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Is the Rush into European Stock Markets Warranted?

Two Risks to Consider Amid the Bullishness

William Hester, CFA
March 2015
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According to a recent Bank of America Fund Manager Survey, Europe is now the top pick of managers for the coming twelve months. A record 63 percent of fund managers are allocating their assets toward Europe, up from just 18 percent earlier this year. More than 80 percent see the Euro-area economy strengthening this year, boosted by export growth tied to a 25% plunge in the euro amid fresh quantitative easing by the European Central Bank. “It is as if there is not a single bear left,” said the bank’s European strategist. He followed up with, “Bullishness towards European stocks has reached unchartered territory”.

European stock markets, on the surface, certainly have the characteristics investors typically seek out, especially in this new era of staggered global monetary easing campaigns. The ECB has a new QE program in the works, just as the US is winding down its own. At a cyclically-adjusted P/E ratio of 17 for the MSCI European Index, versus 27 for the US, the region’s stock markets appear cheaper. And, especially in local currency terms, the euro-area markets have witnessed the typical post-QE announcement boost after Mario Draghi sketched out plans for a bond buying program back in January. Economic data has also been coming in stronger than economists had expected, pushing European stocks to their highest level since early 2008.     

There are two characteristics of these markets that investors should consider, though, before accepting the premise that European stocks are ideal candidates to overweight in a portfolio. The first is that rising valuation multiples have been the nearly singular cause for higher prices over the last few years. Second, the component of returns driven by rising valuation multiples - which have diverged so extensively from fundamental growth - is highly correlated to US stock market fluctuations. To be bullish on European stocks, one should be bullish on US stocks.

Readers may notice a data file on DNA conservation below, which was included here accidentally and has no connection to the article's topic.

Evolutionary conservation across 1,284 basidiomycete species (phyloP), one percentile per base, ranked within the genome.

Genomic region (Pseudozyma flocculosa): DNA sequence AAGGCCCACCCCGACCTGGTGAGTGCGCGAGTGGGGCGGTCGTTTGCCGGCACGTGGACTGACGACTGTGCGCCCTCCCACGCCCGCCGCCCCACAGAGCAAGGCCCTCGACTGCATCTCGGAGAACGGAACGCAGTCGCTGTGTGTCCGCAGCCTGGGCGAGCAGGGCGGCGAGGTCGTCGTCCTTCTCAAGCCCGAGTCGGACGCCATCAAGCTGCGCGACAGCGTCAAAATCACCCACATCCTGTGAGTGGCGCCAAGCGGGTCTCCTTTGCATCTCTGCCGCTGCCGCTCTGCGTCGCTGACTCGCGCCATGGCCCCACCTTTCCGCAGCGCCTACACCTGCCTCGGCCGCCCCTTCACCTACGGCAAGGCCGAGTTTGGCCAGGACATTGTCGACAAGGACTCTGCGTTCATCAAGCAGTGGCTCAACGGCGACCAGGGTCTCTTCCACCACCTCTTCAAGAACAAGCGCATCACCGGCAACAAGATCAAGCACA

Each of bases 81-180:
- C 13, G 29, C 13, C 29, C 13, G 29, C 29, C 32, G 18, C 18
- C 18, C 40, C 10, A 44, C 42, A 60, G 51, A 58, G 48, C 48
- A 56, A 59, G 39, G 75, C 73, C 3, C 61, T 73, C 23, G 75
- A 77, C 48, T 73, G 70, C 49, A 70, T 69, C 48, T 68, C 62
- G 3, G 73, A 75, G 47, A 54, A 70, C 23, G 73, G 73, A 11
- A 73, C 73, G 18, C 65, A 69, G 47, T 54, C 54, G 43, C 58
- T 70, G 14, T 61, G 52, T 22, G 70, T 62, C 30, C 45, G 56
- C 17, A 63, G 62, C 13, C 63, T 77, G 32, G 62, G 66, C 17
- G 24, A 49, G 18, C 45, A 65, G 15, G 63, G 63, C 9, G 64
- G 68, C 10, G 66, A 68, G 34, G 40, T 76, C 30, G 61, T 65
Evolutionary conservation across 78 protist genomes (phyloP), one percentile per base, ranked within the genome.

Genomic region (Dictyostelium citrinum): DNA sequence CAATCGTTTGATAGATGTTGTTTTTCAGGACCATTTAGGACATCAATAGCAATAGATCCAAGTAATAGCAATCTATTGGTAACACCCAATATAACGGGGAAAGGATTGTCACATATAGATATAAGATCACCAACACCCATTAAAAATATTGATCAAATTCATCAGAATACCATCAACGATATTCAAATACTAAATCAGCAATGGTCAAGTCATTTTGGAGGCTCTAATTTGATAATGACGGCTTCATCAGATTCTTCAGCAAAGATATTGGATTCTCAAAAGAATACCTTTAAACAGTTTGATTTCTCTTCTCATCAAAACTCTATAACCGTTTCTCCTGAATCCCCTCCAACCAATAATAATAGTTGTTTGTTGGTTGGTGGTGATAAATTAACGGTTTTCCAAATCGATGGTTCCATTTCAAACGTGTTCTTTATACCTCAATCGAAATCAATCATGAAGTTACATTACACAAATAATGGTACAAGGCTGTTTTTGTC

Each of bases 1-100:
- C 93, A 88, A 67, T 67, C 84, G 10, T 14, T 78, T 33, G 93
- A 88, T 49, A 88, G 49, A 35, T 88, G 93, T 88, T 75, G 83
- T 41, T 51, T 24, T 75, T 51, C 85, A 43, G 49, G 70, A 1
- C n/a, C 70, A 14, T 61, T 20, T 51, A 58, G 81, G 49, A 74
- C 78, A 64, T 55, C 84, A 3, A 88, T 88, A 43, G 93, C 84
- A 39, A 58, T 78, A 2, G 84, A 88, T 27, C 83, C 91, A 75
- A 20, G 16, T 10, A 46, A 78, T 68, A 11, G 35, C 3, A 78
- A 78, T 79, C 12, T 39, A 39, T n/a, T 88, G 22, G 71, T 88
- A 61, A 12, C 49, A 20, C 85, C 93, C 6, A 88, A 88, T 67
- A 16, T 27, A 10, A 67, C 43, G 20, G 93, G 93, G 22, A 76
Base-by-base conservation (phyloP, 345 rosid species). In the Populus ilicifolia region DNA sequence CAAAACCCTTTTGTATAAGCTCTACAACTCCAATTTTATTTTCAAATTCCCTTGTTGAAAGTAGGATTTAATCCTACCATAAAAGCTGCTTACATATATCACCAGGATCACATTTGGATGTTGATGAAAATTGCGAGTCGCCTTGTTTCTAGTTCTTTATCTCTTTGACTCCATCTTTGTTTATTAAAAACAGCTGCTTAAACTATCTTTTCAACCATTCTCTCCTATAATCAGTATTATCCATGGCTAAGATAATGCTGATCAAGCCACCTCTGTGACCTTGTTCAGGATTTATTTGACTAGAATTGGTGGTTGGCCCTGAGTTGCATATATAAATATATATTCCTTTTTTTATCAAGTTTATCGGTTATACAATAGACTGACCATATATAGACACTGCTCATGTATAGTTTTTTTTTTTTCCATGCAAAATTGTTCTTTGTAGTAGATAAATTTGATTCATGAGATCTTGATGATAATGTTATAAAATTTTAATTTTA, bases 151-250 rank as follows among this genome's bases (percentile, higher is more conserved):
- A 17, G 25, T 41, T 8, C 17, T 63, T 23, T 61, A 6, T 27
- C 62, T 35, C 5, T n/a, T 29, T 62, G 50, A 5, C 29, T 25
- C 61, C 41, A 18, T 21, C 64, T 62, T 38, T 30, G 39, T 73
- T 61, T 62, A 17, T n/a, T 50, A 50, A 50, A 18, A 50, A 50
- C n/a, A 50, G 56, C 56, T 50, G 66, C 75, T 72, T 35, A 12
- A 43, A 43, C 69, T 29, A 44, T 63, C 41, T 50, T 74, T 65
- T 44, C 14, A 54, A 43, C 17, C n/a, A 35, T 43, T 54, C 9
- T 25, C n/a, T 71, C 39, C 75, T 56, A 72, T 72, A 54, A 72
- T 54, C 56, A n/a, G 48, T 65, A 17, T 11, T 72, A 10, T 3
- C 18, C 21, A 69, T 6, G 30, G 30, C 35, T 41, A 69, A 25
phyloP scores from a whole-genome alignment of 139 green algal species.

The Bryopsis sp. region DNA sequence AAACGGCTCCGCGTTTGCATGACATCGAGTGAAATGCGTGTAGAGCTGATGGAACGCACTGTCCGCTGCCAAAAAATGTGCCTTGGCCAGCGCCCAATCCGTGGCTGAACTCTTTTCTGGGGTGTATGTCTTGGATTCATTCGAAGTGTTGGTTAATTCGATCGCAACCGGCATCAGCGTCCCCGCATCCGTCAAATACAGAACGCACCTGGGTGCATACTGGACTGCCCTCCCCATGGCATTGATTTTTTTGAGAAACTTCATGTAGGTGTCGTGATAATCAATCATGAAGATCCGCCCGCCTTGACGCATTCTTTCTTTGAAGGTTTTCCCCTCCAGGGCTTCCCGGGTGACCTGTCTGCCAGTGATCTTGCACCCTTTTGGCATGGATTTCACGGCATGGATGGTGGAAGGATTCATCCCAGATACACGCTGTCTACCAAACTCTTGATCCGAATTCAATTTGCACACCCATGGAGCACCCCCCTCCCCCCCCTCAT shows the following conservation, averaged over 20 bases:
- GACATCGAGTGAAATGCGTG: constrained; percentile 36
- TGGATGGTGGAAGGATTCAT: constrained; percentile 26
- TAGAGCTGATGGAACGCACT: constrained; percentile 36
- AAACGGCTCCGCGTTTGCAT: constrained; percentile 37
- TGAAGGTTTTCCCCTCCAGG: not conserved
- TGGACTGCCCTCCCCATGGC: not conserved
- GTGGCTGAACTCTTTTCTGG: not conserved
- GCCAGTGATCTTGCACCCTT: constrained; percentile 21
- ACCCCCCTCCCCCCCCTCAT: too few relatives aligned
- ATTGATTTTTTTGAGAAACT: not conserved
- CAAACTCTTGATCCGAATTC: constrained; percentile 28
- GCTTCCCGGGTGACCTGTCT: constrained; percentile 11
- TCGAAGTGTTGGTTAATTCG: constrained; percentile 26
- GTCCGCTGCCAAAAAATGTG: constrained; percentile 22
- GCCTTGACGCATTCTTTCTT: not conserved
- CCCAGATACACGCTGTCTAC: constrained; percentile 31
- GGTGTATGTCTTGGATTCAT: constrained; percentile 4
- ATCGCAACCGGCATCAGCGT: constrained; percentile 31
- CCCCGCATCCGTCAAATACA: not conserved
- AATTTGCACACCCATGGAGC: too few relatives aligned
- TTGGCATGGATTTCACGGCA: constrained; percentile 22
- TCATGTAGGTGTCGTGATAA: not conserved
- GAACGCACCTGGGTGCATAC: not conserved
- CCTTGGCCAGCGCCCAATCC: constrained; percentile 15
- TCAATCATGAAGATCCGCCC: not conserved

This is not how a recommendation for international stock markets is usually presented. It’s typically suggested that because US stocks are expensive, then investors should consider the cheapest international stocks, which among developed countries, are in the European markets. The historical record indicates that this suggestion will likely be appropriate only if the US market continues to advance. If a bear market were to begin in US stocks, European stocks – especially the cheapest ones - would likely perform as badly as or worse than US markets.  

It is important to distinguish two influences on international stocks. In the long-term, valuation considerations are essential. In the intermediate term, and especially during declines in the U.S. market, foreign stocks are much more tightly linked to U.S. markets than internationally diversified investors often expect.

On the valuation front, the historical evidence does support a preference for investing in countries with lower relative valuations. For example, a portfolio holding the 5 highest yielding developed countries each month since 1970 would have outpaced the MSCI World Index by 3.5 percent a year. Even so, this country rotation strategy has trailed the World Index since 2010 by a wide margin, as have most international value indices. It’s possible that underperformance could continue after the initial burst of excitement following the announcement of ECB QE. A more persistent increase in fundamental growth (to catch up with the price increases of the past few years), or a correction from recent highs, would create an environment more typical for European value stocks to do well.

The Speculative Component of Short-Term Returns

One way to project future expected returns, and to analyze past returns, is to separate them into a component that comes from growth in fundamentals and the component that comes from the change in the valuation multiple on those fundamentals. Jack Bogle, who has being explaining returns to investors this way for decades, calls these components the ‘fundamental’ component and the ‘speculative’ component of return. Bogle has typically used dividends as a fundamental, but sales and smoothed measures of earnings can also be used, provided that the corresponding valuation multiples are used.